One interesting side show in connection with Congress's consideration of an economic stimulus package concerns the Treasury's own private "stealth bailout"--the announcement, in Notice 2008-83, that it would not enforce the law in I.R.C. section 382(h) against money-making banks that acquire loser banks. When questioned on the source of authority for their invalid notice, Treasury officials hemmed and hawed and basically claimed that it resided in the TARP legislation. That, of course, echoes too completely the general approach of the Bush administration that it is above the law--whatever it does is legal (even torture in violation of the Geneva Conventions) and whatever it doesn't wanna do, it doesn't have to bother doing (even enforcing the tax laws fairly and nondiscriminatorily as to all taxpayers).
Several big banks took advantage of the invalid notice--they'll presumably be able to write off considerably more losses than otherwise would have been possible, thus paying even less in taxes to the federal government. Banks already pay very very low taxes. They've been extraordinarily successful at lobbying Congress, perhaps because they also contribute even handedly to Dems and Republicans?
Rep. Lloyd Doggett of Texas, one who has consistently supported laws requiring corporate accountability and closing loopholes, proposed legislation that would make Notice 2008-83 null and void ab initio. It might even stand a chance of passing, as Congress is finding it harder these days to disregard the public clamor over rotten bailouts, unaccountability, executive bonuses paid out of taxpayer monies, and similar effects of the crony bailout that is the "troubled asset relief program" administered by Goldman alumn Hank Paulson.
So the Dems have pulled a provision relating to Notice 2008-83 into the economic stimulus bill's tax provisions. Here's the Ways & Means Summary of the "Tax Relief Included in the American Recovery and Reinvestment Act". And, if you haven't seen it yet, here is the full text of HR 598, the American Recovery and Reinvestment Act.
Section 1431 of the bill repeals the notice. Trouble is, it only makes the notice void prospectively. As a result, it lets those banks who ate up loser banks and got bigger (like Wells Fargo buying Wachovia) enjoy the benefit anyway.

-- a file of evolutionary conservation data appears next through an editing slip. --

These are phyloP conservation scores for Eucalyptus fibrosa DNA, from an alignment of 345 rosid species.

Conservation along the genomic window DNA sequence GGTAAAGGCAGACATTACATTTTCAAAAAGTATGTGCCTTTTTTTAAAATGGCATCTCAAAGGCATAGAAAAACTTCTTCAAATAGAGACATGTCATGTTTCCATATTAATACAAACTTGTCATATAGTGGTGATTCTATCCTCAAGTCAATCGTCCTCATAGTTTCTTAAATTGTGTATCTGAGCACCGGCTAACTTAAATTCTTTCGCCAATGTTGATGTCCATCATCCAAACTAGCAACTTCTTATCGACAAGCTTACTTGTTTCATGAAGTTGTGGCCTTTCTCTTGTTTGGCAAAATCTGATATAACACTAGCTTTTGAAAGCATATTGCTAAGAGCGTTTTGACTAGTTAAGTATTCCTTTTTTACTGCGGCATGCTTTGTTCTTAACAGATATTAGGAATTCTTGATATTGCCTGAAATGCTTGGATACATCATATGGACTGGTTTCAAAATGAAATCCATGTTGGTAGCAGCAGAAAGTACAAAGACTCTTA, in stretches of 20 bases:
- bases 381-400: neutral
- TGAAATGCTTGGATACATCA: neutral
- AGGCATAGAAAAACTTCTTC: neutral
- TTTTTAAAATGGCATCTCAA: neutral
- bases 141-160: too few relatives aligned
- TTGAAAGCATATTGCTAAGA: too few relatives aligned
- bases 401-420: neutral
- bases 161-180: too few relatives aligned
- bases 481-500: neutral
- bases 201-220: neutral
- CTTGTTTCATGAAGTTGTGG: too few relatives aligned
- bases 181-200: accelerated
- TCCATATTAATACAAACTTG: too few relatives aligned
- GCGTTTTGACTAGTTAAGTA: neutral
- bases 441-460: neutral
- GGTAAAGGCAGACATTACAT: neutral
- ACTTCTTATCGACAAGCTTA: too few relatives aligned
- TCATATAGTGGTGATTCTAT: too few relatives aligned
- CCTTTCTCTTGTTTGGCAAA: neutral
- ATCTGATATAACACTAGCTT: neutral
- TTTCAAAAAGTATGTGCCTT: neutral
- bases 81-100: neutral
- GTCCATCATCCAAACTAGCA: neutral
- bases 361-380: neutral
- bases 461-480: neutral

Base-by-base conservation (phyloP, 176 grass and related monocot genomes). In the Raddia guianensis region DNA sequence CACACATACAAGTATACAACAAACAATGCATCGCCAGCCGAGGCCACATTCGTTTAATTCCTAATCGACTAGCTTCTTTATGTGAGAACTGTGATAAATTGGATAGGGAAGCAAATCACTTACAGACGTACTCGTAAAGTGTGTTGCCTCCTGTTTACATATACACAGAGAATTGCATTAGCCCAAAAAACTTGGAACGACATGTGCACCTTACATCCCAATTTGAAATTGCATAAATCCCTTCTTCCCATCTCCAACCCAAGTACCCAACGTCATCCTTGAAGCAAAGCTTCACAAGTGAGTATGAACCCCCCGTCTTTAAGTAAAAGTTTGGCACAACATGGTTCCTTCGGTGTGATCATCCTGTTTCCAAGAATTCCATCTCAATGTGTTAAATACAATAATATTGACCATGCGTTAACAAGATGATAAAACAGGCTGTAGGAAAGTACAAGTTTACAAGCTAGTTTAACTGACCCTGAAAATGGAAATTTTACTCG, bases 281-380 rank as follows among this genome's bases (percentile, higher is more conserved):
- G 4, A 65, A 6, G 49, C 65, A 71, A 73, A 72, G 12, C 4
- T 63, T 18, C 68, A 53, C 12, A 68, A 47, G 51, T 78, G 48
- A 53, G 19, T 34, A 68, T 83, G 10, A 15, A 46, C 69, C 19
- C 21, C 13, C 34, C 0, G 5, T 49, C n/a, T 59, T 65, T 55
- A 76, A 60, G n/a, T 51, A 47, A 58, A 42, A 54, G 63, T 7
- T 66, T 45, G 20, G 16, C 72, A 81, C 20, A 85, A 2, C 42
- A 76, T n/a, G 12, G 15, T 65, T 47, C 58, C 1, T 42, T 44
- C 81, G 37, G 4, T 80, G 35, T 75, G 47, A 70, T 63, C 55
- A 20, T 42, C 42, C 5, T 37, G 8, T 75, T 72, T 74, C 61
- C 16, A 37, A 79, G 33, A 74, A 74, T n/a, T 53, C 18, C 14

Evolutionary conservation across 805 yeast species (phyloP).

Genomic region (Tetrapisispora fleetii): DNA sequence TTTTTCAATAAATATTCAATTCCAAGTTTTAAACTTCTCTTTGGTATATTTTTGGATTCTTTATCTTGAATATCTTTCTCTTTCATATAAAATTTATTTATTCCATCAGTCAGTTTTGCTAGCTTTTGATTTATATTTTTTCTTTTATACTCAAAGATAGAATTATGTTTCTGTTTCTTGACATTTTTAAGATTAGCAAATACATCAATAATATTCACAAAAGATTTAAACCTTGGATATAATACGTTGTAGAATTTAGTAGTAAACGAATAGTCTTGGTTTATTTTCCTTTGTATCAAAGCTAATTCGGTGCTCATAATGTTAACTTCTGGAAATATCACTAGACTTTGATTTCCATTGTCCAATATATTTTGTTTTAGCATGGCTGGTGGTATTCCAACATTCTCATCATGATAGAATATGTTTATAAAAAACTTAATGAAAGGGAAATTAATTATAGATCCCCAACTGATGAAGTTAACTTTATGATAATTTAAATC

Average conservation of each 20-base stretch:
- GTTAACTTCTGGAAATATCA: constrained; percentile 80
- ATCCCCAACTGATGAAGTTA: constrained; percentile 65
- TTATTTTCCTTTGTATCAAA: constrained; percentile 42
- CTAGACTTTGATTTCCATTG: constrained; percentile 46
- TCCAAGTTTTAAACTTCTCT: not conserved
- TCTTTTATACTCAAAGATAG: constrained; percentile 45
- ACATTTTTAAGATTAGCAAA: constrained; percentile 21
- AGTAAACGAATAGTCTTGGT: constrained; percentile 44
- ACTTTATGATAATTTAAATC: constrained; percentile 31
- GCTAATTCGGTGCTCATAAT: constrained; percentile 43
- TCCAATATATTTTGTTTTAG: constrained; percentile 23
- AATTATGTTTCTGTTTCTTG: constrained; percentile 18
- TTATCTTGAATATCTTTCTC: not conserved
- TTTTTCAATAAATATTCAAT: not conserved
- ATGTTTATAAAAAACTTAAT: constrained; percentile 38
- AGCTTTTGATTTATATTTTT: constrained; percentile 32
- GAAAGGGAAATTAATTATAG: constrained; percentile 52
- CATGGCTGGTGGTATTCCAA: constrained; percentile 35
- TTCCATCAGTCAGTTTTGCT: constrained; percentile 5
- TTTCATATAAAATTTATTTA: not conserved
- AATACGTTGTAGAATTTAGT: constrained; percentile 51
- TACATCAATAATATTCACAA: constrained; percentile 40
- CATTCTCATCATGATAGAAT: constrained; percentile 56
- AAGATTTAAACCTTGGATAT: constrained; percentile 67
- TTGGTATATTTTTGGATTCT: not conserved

Doggett, I suspect, may stay on the track on this one. Here's what his office had to say (as provided by his press secretary, Wyeth Ruthven) .
I am pleased that the provision to close Treasury’s secret Section 382 loophole, which I introduced in separate legislation and have raised at every opportunity, will be included in the American Recovery and Reinvestment Act. While the provision changes the effective date, and slightly expands the definition of deals that still may take advantage of this loophole, we are a step closer to finally ending Paulson’s stealth bailout.
Go, Doggett. Get rid of the prospective application and at least one tax provision in the bill will be worth including. Most of the rest are simply a waste of money, except to the extent they provide any kind of relief to individuals in the lower 40% of the income distribution. I wager that the business tax breaks will neither stimulate growth nor buy enough Republican goodwill to get them to adopt the kinds of tax changes that must be adopted to get us out of the hole the Republican revenue cuts dug for us. (After all, Bush is using the last of his ink to try to stiffen the taxcutting, revenue-reducing spine of his GOP compatriots. The White House Council of Economic Advisers just issued his final "Economic Report of the President" urging more of the same wasteful and stupid tax cuts that got us into this mess, originally as a dividend from a budget surplus that existed a short 8 years ago and now as the "cure" for economic recession that the cut-taxes-and-binge-on-the-military mentality has gotten us into.) Buying GOP support with tax cuts is not a good way for this administration to begin to implement the "change" promised.